How to Succeed at University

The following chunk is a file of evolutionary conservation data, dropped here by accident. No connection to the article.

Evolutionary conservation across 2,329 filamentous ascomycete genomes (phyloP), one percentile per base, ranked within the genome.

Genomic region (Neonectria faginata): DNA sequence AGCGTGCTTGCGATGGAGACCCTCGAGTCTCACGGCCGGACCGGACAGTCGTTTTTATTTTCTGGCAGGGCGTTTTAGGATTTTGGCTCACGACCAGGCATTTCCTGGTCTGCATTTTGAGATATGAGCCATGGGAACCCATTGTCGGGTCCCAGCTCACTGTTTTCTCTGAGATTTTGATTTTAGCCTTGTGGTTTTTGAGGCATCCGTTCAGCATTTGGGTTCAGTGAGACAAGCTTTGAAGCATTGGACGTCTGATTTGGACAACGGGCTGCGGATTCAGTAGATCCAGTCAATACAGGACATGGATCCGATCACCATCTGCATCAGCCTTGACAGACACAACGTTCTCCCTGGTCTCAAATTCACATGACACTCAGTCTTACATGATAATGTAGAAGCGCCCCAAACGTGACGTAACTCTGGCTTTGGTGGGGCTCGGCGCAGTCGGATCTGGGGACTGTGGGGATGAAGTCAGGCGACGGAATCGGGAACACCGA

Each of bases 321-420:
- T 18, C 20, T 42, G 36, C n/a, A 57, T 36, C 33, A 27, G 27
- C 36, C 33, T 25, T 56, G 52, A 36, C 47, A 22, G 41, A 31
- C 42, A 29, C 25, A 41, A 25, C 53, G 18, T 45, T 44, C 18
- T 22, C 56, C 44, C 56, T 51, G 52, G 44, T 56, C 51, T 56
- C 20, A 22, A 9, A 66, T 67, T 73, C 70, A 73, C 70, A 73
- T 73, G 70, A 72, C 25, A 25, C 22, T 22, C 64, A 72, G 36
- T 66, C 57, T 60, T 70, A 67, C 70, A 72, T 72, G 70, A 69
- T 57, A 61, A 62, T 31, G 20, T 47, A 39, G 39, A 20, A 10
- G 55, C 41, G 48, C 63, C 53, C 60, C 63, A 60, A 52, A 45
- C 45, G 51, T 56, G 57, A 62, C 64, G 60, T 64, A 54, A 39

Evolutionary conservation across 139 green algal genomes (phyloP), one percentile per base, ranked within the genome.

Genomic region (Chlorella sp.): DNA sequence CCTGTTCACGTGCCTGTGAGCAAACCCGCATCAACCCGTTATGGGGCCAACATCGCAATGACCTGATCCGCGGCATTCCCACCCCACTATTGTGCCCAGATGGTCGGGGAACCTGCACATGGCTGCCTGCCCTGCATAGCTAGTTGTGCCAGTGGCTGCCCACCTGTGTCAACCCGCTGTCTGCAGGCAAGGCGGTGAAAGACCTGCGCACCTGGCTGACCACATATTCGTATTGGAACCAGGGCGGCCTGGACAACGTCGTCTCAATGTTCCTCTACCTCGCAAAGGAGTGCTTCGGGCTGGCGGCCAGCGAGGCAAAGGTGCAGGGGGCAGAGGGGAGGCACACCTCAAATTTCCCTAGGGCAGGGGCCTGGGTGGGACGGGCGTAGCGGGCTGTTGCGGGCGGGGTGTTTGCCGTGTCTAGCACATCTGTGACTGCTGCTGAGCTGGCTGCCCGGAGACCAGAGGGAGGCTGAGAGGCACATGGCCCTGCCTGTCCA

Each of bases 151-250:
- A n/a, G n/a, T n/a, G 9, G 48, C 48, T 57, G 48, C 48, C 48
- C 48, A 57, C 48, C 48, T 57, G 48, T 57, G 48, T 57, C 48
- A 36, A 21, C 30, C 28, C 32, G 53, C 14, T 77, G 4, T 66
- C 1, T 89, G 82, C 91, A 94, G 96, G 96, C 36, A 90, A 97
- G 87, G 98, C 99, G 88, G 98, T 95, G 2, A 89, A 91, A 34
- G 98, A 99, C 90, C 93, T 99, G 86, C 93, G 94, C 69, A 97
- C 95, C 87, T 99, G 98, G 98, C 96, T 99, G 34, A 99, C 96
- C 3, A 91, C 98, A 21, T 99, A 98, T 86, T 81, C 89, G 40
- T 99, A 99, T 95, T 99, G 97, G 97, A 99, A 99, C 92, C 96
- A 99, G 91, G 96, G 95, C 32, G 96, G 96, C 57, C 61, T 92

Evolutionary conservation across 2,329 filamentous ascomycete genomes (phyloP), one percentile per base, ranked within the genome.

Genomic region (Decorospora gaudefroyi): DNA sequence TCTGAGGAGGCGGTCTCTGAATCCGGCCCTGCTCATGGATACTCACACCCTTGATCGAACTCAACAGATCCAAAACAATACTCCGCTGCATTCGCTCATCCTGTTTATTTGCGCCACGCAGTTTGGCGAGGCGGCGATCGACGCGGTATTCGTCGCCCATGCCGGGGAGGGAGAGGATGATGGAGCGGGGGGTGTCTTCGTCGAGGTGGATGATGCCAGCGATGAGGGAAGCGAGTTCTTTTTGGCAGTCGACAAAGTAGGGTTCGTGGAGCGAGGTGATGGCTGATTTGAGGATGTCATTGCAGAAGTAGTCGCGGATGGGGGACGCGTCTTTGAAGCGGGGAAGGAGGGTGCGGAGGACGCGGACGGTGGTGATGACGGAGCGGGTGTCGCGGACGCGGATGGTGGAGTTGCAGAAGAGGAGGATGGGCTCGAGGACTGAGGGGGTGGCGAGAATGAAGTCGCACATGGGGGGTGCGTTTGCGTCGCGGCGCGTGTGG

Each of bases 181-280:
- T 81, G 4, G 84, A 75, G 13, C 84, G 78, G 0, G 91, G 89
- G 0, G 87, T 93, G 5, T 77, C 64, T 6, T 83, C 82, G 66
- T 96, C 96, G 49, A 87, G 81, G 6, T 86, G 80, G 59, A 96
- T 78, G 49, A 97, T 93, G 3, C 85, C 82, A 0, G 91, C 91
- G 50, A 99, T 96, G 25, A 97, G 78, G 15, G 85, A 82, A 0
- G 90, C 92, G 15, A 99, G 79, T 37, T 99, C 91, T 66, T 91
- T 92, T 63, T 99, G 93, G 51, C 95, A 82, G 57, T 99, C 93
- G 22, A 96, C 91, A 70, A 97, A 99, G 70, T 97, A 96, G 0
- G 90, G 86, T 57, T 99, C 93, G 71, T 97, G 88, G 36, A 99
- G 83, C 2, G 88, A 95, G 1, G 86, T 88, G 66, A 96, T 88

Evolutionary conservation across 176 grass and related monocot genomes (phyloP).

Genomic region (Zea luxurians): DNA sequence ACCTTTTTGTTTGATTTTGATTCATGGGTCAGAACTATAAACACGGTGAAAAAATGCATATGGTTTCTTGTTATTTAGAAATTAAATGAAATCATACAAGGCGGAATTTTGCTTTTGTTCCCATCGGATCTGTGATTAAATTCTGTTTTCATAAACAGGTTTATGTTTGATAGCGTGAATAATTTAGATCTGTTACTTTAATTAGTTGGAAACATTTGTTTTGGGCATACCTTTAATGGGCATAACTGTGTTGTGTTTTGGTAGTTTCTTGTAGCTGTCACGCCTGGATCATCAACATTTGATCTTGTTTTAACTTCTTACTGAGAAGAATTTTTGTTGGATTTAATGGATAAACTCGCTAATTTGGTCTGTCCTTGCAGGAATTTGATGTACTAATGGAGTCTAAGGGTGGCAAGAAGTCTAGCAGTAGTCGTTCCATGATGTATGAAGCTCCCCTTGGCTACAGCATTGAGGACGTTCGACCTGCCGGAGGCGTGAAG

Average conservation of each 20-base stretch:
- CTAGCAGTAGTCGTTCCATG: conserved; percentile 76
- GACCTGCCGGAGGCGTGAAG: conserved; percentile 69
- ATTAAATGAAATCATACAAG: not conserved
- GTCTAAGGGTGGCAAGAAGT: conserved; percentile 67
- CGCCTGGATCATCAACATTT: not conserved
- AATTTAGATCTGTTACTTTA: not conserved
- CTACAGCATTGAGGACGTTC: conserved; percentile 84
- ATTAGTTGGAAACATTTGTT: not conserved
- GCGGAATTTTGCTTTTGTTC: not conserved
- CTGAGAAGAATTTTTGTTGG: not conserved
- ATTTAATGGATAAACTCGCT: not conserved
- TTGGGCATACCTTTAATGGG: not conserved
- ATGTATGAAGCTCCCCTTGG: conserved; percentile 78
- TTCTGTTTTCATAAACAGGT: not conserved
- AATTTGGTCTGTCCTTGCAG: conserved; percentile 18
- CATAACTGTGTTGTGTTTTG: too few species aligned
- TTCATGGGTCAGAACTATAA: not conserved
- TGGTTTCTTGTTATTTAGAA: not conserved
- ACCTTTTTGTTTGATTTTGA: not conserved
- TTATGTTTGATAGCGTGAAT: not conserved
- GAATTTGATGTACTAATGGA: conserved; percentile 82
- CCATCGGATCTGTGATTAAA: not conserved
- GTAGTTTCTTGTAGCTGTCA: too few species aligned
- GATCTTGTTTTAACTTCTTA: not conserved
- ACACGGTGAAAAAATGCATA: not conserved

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<ul><li><p>HOW TO SUCCEED AT UNIVERSITY!DEPARTMENT OF PSYCHOLOGY</p><p>UNIVERSITY OF WINNIPEG</p><p>1. Read course outlines! Course outlines provide information about the expectations for yourcourses, including readings, assignments, and due dates. Read your outlines carefully. Courseoutlines for UW Psychology courses can be found at: http://psychology.uwinnipeg.ca.</p><p>2. Succeeding at university requires hard work! Some university students mayhave succeeded in elementary and secondary school without much effort orplanning. The transition to university can be a challenging one, however, even forstudents who have done well earlier. For example, grades in first year universitytend to be lower than students received in high school, and markedly so in somesubjects. Several differences about university explain this finding: coursematerial may be more novel and challenging, students must learn some materialon their own because there is not enough time in class to cover all topics and todevelop independent learning skills, faculty may assume that students havebackground knowledge they lack (e.g., ability to analyze complex texts), andstudents often forget what they learned in earlier grades (mathematics is a goodexample of this). So be prepared to work harder than in the past to succeed at university.</p><p>3. Attend classes! Much research has found that students who attend classes regularly get bettergrades than students who miss many classes. An obvious reason attendance helps is that informationtaught in class may not be presented elsewhere. Lectures are also designed to help you understand,so even if the content is not completely new, classes might present material from the text in a noveland more comprehensible way. Lectures also help students to appreciate what material is moreimportant, something that is not always clear when reading a text full of information. And dontoverlook the benefit of three hours of exposure every week to the course material. Attending classmay also reflect student interest in the course; research again shows that students who are interestedin what is being taught do better. Finally, attending classes allows you to develop relationships withother students and the professor. Go to class even if it means working, sleeping, or socializing less!</p><p>4. Pay attention in class! To benefit from class attendance,you need to pay attention and not become distracted byactivities that interfere with understanding and learning thematerial. There were always distractions in the past (e.g.,whispering to other students, reading), but the problem iseven more prevalent in todays electronic age. Too many ofus want to be in constant touch with our friends, whetherthrough Facebook, text messaging, or whatever. To avoidthis temptation, turn off your electronic devices and putthem out of sight. People who believe they can listen to alecture and text at the same time are deluding themselves.Much psychological research has demonstrated thatperforming more than one task at a time interferes with performance; this is the myth ofmultitasking. The graph shows that students who use cell phones in class get lower grades. And</p></li><li><p>professors who see students smiling into their laps are pretty sure it is not about the lecture!</p><p>5. Develop your academic competencies! Being a successful student involves many academicskills, including: understanding and remembering challenging text, taking effective notes, higherlevel writing skills (e.g., organizing ideas, effective transitions), spoken communication, ability toresearch and analyze topics, critical thinking skills, and the capacity to learn independently. Manyresources can help you develop these skills, including books in the library, on-line resources, andworkshops on campus. Some UW workshops available over the next few weeks are at:http://www.uwinnipeg.ca/index/services-adv-study-skills-workshops. Develop your academic skills!</p><p>6. Distribute your study time! One of the best ways to learn and remember complex material is tospace out your study time. Studying 60 minutes each day for 6 days is far more effective thanstudying 6 hours all at once. A lot of research has demonstrated this in both research settings andactual courses. Schedule regular study times for your courses, spreading them out across the week.An added benefit is that reading course material on a regular basis rather than cramming, means thatyou are better prepared to understand and benefit from lectures.</p><p>7. Test your knowledge of the material! People are often surprised to learn that one of the bestways to learn school material is through testing. Testing helps us to appreciate whether we need tostudy more and also what we need to study. Some professors have regular quizzes to provide thisfeedback, but students can also test their own knowledge with such activities as quizzes fromstudent guides, trying to summarize the content of a chapter in point form, or by generating theirown questions about the material.</p><p>8. Avoid procrastination! Procrastination undermines the best of our intentions. It is all too easyand far more pleasant to ignore a challenging task that is due at some future time instead of tacklingthe work right now. Of course, that pleasure is short-lived as the stress of the task is even greaterwhen it has been left to the last minute. One strategy for overcoming procrastination is to visualizeor think about the stages necessary to complete some complex task (i.e., break it down into parts),and then take on each stage in turn. If you have a long essay due in 6 weeks, for example, you couldbreak it down into choosing a topic (week 1), doing the library research (weeks 2 and 3), organizingand writing a rough draft (weeks 4 and 5), and final editing (week 6). Conceptualizing the activity interms of parts makes the entire task more manageable and less daunting.</p><p>9. Seek help! There may be times in your university career that you feel completely lost andoverwhelmed, perhaps not knowing even how to start some academic task, let alone how tocomplete it. As soon as you recognize that you are struggling with a course, take action to addressthe potential problem. This can include searching for resources on your own, talking to fellowstudents, consulting with the instructor, using advising and other student services, or getting a tutor.Seeking help at the earliest sign of difficulty is more likely to be successful than delaying until thesituation has gotten even worse. People at the university want you to succeed and are there to help!</p><p>The Department of Psychology hopes that these suggestions will help you to have a successful year,not only in Introductory Psychology, but also in all of your courses. If you have additionalsuggestions you would like to pass on to future students, please send an e-mail to Jim Clark, Chairof Psychology, at j.clark@uwinnipeg.ca with Success at University in the Subject heading.</p></li></ul>